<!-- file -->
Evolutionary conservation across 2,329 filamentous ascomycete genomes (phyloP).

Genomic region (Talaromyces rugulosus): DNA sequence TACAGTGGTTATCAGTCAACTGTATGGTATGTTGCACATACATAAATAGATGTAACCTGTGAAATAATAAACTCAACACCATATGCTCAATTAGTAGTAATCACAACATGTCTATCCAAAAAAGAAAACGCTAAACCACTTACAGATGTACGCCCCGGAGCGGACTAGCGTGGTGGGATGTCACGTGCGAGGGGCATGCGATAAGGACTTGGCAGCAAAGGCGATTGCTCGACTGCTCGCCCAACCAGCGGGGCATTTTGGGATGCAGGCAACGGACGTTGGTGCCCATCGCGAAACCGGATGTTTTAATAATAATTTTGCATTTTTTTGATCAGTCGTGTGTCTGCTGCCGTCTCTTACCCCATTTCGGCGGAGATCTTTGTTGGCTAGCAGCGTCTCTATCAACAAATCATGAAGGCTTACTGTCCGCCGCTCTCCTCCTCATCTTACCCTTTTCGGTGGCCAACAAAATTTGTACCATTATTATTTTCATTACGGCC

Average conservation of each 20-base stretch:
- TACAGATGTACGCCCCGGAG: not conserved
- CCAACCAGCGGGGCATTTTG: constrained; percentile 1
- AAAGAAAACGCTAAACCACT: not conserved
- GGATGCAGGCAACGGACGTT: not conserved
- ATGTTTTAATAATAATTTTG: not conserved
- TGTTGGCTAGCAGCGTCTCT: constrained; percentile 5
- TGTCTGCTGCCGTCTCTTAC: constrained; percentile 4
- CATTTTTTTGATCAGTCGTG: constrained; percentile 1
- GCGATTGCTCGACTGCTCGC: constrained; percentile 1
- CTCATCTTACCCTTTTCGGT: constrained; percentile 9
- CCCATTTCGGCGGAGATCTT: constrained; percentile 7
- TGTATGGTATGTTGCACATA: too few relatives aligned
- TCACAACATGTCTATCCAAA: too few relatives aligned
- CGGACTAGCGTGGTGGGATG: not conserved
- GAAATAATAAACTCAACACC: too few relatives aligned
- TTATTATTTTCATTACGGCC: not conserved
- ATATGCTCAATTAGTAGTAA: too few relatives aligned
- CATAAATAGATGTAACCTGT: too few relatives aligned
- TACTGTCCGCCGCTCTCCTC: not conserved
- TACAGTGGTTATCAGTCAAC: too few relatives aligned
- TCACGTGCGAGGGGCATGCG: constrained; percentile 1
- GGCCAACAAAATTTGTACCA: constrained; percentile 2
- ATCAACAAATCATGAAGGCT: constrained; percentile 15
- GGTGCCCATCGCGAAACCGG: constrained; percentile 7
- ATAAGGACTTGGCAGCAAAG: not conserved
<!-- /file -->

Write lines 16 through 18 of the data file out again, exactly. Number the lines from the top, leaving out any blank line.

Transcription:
- TCACAACATGTCTATCCAAA: too few relatives aligned
- CGGACTAGCGTGGTGGGATG: not conserved
- GAAATAATAAACTCAACACC: too few relatives aligned